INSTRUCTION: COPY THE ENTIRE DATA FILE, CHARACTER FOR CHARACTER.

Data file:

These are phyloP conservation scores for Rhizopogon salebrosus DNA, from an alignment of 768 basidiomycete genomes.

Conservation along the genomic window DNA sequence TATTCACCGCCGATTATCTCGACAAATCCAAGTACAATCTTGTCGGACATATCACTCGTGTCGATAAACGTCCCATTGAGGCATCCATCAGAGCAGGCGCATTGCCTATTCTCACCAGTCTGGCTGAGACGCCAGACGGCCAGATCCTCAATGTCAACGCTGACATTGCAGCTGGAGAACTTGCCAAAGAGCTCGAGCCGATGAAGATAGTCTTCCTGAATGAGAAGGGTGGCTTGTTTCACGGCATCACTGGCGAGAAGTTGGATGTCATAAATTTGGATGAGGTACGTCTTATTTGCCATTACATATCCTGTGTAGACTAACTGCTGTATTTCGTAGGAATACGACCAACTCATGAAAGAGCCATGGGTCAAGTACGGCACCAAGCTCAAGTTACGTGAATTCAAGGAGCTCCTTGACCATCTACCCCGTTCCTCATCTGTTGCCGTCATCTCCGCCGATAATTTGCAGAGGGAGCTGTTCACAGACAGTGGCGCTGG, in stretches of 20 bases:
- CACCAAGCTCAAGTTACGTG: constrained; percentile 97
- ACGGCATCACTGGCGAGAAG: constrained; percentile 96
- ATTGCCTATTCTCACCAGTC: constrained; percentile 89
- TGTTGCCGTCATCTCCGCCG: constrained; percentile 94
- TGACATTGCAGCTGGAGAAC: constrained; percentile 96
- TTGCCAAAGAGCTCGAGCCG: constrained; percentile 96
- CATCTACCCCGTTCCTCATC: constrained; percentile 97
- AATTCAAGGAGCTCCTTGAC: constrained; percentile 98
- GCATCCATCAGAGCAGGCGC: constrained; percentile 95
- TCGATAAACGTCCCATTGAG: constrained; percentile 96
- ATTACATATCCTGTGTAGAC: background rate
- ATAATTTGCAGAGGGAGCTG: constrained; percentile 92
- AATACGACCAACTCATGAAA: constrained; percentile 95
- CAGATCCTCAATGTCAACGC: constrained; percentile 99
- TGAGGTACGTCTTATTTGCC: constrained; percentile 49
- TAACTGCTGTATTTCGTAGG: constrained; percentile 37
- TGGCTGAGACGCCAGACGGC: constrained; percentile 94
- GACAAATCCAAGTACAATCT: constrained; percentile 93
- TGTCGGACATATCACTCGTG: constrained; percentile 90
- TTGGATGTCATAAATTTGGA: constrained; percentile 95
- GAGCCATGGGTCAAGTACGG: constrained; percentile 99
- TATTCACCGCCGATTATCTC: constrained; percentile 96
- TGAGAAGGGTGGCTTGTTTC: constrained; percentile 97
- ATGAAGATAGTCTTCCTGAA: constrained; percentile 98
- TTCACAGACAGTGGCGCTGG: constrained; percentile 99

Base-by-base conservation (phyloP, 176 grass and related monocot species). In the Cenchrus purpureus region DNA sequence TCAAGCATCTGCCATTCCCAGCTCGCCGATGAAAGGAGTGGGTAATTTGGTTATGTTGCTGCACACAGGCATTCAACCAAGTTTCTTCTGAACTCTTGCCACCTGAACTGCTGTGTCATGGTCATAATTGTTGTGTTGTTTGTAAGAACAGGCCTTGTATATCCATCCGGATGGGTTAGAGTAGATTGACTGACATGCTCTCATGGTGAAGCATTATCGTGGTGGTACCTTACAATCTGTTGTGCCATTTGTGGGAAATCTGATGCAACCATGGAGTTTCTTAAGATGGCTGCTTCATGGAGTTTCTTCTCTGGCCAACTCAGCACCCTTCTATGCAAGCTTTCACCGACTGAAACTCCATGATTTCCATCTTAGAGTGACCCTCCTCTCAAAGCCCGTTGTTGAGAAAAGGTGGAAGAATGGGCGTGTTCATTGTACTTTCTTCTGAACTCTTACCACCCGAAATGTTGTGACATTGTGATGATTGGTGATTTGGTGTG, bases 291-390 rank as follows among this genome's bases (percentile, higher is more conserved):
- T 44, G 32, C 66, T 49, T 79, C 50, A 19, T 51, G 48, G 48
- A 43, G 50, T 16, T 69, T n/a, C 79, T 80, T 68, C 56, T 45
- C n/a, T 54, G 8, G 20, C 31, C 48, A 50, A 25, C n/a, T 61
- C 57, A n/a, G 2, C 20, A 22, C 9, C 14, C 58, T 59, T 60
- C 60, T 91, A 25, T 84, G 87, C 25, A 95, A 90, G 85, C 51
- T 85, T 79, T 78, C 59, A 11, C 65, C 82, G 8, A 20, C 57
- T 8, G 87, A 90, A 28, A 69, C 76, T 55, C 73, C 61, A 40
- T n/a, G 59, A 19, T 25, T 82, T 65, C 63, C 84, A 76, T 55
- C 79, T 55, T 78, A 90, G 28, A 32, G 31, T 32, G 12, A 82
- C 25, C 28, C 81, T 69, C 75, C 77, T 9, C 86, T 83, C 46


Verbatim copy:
These are phyloP conservation scores for Rhizopogon salebrosus DNA, from an alignment of 768 basidiomycete genomes.

Conservation along the genomic window DNA sequence TATTCACCGCCGATTATCTCGACAAATCCAAGTACAATCTTGTCGGACATATCACTCGTGTCGATAAACGTCCCATTGAGGCATCCATCAGAGCAGGCGCATTGCCTATTCTCACCAGTCTGGCTGAGACGCCAGACGGCCAGATCCTCAATGTCAACGCTGACATTGCAGCTGGAGAACTTGCCAAAGAGCTCGAGCCGATGAAGATAGTCTTCCTGAATGAGAAGGGTGGCTTGTTTCACGGCATCACTGGCGAGAAGTTGGATGTCATAAATTTGGATGAGGTACGTCTTATTTGCCATTACATATCCTGTGTAGACTAACTGCTGTATTTCGTAGGAATACGACCAACTCATGAAAGAGCCATGGGTCAAGTACGGCACCAAGCTCAAGTTACGTGAATTCAAGGAGCTCCTTGACCATCTACCCCGTTCCTCATCTGTTGCCGTCATCTCCGCCGATAATTTGCAGAGGGAGCTGTTCACAGACAGTGGCGCTGG, in stretches of 20 bases:
- CACCAAGCTCAAGTTACGTG: constrained; percentile 97
- ACGGCATCACTGGCGAGAAG: constrained; percentile 96
- ATTGCCTATTCTCACCAGTC: constrained; percentile 89
- TGTTGCCGTCATCTCCGCCG: constrained; percentile 94
- TGACATTGCAGCTGGAGAAC: constrained; percentile 96
- TTGCCAAAGAGCTCGAGCCG: constrained; percentile 96
- CATCTACCCCGTTCCTCATC: constrained; percentile 97
- AATTCAAGGAGCTCCTTGAC: constrained; percentile 98
- GCATCCATCAGAGCAGGCGC: constrained; percentile 95
- TCGATAAACGTCCCATTGAG: constrained; percentile 96
- ATTACATATCCTGTGTAGAC: background rate
- ATAATTTGCAGAGGGAGCTG: constrained; percentile 92
- AATACGACCAACTCATGAAA: constrained; percentile 95
- CAGATCCTCAATGTCAACGC: constrained; percentile 99
- TGAGGTACGTCTTATTTGCC: constrained; percentile 49
- TAACTGCTGTATTTCGTAGG: constrained; percentile 37
- TGGCTGAGACGCCAGACGGC: constrained; percentile 94
- GACAAATCCAAGTACAATCT: constrained; percentile 93
- TGTCGGACATATCACTCGTG: constrained; percentile 90
- TTGGATGTCATAAATTTGGA: constrained; percentile 95
- GAGCCATGGGTCAAGTACGG: constrained; percentile 99
- TATTCACCGCCGATTATCTC: constrained; percentile 96
- TGAGAAGGGTGGCTTGTTTC: constrained; percentile 97
- ATGAAGATAGTCTTCCTGAA: constrained; percentile 98
- TTCACAGACAGTGGCGCTGG: constrained; percentile 99

Base-by-base conservation (phyloP, 176 grass and related monocot species). In the Cenchrus purpureus region DNA sequence TCAAGCATCTGCCATTCCCAGCTCGCCGATGAAAGGAGTGGGTAATTTGGTTATGTTGCTGCACACAGGCATTCAACCAAGTTTCTTCTGAACTCTTGCCACCTGAACTGCTGTGTCATGGTCATAATTGTTGTGTTGTTTGTAAGAACAGGCCTTGTATATCCATCCGGATGGGTTAGAGTAGATTGACTGACATGCTCTCATGGTGAAGCATTATCGTGGTGGTACCTTACAATCTGTTGTGCCATTTGTGGGAAATCTGATGCAACCATGGAGTTTCTTAAGATGGCTGCTTCATGGAGTTTCTTCTCTGGCCAACTCAGCACCCTTCTATGCAAGCTTTCACCGACTGAAACTCCATGATTTCCATCTTAGAGTGACCCTCCTCTCAAAGCCCGTTGTTGAGAAAAGGTGGAAGAATGGGCGTGTTCATTGTACTTTCTTCTGAACTCTTACCACCCGAAATGTTGTGACATTGTGATGATTGGTGATTTGGTGTG, bases 291-390 rank as follows among this genome's bases (percentile, higher is more conserved):
- T 44, G 32, C 66, T 49, T 79, C 50, A 19, T 51, G 48, G 48
- A 43, G 50, T 16, T 69, T n/a, C 79, T 80, T 68, C 56, T 45
- C n/a, T 54, G 8, G 20, C 31, C 48, A 50, A 25, C n/a, T 61
- C 57, A n/a, G 2, C 20, A 22, C 9, C 14, C 58, T 59, T 60
- C 60, T 91, A 25, T 84, G 87, C 25, A 95, A 90, G 85, C 51
- T 85, T 79, T 78, C 59, A 11, C 65, C 82, G 8, A 20, C 57
- T 8, G 87, A 90, A 28, A 69, C 76, T 55, C 73, C 61, A 40
- T n/a, G 59, A 19, T 25, T 82, T 65, C 63, C 84, A 76, T 55
- C 79, T 55, T 78, A 90, G 28, A 32, G 31, T 32, G 12, A 82
- C 25, C 28, C 81, T 69, C 75, C 77, T 9, C 86, T 83, C 46